The Argonauts

These Greek heroes set out on a voyage to find the Golden Fleece

Pelias Sending Forth Jason, 1880
Getty Images

The Argonauts, in Greek mythology, are the 50 heroes, led by Jason, who sailed on a ship called the Argo on a quest to bring back the Golden Fleece around 1300 B.C., before the Trojan War.  The Argonauts got their name by combining the name of the ship, Argo, named after its builder, Argus, with the ancient Greek word, "naut," meaning voyager. The story of Jason and the Argonauts is one of the best-known tales of Greek mythology.

Apollonius of Rhodes

In the third century B.C., at the multicultural center of learning at Alexandria in Egypt, Apollonius of Rhodes, a well-known Greek author, wrote a famous epic poem about the Argonauts. Apollonius named his poem "The Argonautica," which starts with this sentence:

"Beginning with thee, O Phoebus, I will recount the famous deeds of men of old, who, at the behest of King Pelias, down through the mouth of Pontus and between the Cyanean rocks, sped well-benched Argo in quest of the golden fleece."

According to the myth, King Pelias in Thessaly, who usurped the throne from his half-brother King Aeson, sent Jason, son of King Aeson and the rightful heir to the throne, on a dangerous quest to bring back the Golden Fleece, which was held by Aeetes, king of Colchis, at the eastern end of the Black Sea (known in Greek as the Euxine Sea). Pelias promised to give up the throne to Jason if he returned with the Golden Fleece but didn't intend for Jason to return since the journey was perilous and the prize was very well-guarded. 

Band of Argonauts

Jason gathered the noblest heroes and demigods of the time, packed them on board a special boat called the Argo, and the aptly named Argonauts set sail. They engaged in many adventures on their way to Colchis, including storms; an adversarial king, Amycus, who challenged every passing traveler to a boxing match; Sirens, monstrous sea nymphs who lured sailors to their deaths with a siren song; and Symplegades, rocks that could crush the boat as it passed through them.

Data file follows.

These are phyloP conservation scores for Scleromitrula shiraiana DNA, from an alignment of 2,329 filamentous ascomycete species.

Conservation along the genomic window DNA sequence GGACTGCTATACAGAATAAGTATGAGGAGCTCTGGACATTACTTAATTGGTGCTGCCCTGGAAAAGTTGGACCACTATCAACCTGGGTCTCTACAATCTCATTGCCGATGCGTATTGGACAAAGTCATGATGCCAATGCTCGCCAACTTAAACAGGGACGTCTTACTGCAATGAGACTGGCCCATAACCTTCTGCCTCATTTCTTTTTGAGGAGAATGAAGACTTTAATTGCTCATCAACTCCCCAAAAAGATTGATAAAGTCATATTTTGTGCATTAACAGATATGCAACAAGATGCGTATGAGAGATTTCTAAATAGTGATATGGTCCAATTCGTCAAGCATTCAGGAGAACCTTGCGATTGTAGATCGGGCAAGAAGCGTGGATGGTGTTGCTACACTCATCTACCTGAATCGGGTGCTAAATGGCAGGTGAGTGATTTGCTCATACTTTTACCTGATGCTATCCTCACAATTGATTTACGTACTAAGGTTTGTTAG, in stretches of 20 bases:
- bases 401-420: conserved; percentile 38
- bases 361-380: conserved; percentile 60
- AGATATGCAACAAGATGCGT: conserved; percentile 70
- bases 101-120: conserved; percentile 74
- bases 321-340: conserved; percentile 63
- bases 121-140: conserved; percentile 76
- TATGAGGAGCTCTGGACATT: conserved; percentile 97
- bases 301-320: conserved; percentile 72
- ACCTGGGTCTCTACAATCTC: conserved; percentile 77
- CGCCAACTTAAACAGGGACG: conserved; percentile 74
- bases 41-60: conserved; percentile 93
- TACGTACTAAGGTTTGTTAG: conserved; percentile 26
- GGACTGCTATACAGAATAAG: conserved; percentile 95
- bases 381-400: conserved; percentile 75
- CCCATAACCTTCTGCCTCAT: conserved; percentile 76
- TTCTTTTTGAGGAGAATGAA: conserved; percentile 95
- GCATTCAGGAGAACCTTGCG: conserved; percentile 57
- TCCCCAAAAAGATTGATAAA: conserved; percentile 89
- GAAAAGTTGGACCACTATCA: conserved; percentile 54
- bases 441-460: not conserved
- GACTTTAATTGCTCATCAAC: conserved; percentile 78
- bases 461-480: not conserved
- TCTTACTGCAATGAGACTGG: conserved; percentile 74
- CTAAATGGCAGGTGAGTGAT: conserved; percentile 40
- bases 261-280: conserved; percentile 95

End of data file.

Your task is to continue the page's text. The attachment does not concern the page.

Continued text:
Several of the men were tested in different ways, prevailed, and enhanced their heroic status during the journey. Some of the creatures they encountered appear in other stories of the Greek heroes, making the story of the Argonauts a central myth.

Apollonius of Rhodes provided the most complete version of the Argonauts, but the Argonauts are mentioned throughout ancient classical literature. The list of heroes varies somewhat depending on the author. Apollonius's list includes such luminaries as Hercules (Heracles), Hylas, the Dioscuri (Castor and Pollux), Orpheus, and Laocoon

Gaius Valerius Flaccus

Gaius Valerius Flaccus was a first-century Roman poet who wrote an "Argonautica" in Latin. Had he lived to complete his 12-book poem, it would have been the longest poem about Jason and the Argonauts. He drew on Apollonius's epic poem and many other ancient sources for his own work, of which he completed barely half before he died. Flaccus's list includes some names that aren't on Apollonius's list and excludes others.

Apollodorus

Apollodorus wrote a different list, which includes the heroine Atalanta, whom Jason denied in Apollonius's version, but who is included by Diodorus Siculus. Siculus was the first-century Greek historian who wrote the monumental universal history, "Bibliotheca Historica." Apollodorus's list also includes Theseus, who was previously engaged in Apollonius's version.

Pindar

According to Jimmy Joe, in his article, "An Explanation Of The Crew Of The Argo, published on the website, Timeless Myths, the earliest version of the list of Argonauts comes from Pindar's "Pythian Ode IV." Pindar was a poet who lived in the fifth and sixth centuries BCE. His list of Argonauts consists of JasonHeracles, Castor, Polydeuces, Euphemus, Periclymenus, Orpheus, Erytus, Echion, Calais, Zetes, Mopsus.

Verification of Myth

Recent discoveries by geologists from Georgia suggest that the myth of Jason and Argonauts was based on an actual event. The geologists researched geological data, archaeological artifacts, myths, and historical sources surrounding the ancient Georgian kingdom of Colchis. They found that the myth of Jason and the Argonauts was based on an actual voyage that took place between 3,300 and 3,500 years ago. The Argonauts sought to obtain the secrets of an ancient gold-extraction technique used in Colchis, which employed sheepskin.

Colchis was rich in gold, which the natives mined using special wooden vessels and sheepskins. A sheepskin embedded with golden gravel and dust would be the logical source of the mythical "Golden Fleece."

Additional References

View Article Sources
  1. Golden Fleece.” Greek Mythology, www.greekmythology.com.

  2. Apollonius, Rhodius. The Argonautica. Good Press, 2019.

  3. Amycus.” Jason and the Argonauts, www.argonauts-book.com.

  4. Sirens.” Greek Mythology, www.greekmythology.com.